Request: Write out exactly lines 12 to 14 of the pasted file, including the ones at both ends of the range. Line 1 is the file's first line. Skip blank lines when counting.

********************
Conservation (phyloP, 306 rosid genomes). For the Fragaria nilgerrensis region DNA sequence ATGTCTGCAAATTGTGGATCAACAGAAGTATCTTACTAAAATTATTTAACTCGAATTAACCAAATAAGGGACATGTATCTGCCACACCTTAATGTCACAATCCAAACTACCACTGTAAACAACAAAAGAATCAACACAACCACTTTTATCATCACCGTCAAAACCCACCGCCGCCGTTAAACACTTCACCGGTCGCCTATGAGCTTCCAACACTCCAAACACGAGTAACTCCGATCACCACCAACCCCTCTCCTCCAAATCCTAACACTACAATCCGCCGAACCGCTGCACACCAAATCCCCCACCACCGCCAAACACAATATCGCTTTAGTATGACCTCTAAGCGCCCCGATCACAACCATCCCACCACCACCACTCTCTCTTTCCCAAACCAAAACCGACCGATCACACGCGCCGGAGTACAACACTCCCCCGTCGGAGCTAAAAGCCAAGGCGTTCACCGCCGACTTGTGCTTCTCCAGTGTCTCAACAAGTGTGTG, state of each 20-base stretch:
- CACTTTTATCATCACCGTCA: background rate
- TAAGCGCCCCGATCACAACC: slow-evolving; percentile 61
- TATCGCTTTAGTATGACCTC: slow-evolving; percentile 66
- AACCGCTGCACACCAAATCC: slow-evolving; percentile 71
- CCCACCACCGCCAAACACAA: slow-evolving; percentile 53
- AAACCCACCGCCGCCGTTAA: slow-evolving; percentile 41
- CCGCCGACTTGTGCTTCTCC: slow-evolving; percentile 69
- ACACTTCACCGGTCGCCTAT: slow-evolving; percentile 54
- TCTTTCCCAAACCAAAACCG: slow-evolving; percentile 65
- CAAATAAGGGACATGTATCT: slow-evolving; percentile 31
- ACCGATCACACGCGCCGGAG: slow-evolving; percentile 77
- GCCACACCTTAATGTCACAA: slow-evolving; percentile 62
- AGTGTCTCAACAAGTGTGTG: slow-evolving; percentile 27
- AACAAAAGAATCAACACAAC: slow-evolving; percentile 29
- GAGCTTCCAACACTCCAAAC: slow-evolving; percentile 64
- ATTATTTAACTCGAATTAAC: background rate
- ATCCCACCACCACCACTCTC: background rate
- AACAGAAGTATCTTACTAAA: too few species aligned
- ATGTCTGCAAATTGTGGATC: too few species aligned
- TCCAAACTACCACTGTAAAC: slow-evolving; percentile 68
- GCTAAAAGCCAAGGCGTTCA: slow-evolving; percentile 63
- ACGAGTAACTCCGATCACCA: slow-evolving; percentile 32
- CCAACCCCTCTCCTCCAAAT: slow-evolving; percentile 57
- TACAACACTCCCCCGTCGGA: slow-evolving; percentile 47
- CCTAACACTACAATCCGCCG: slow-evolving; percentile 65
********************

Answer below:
- ACCGATCACACGCGCCGGAG: slow-evolving; percentile 77
- GCCACACCTTAATGTCACAA: slow-evolving; percentile 62
- AGTGTCTCAACAAGTGTGTG: slow-evolving; percentile 27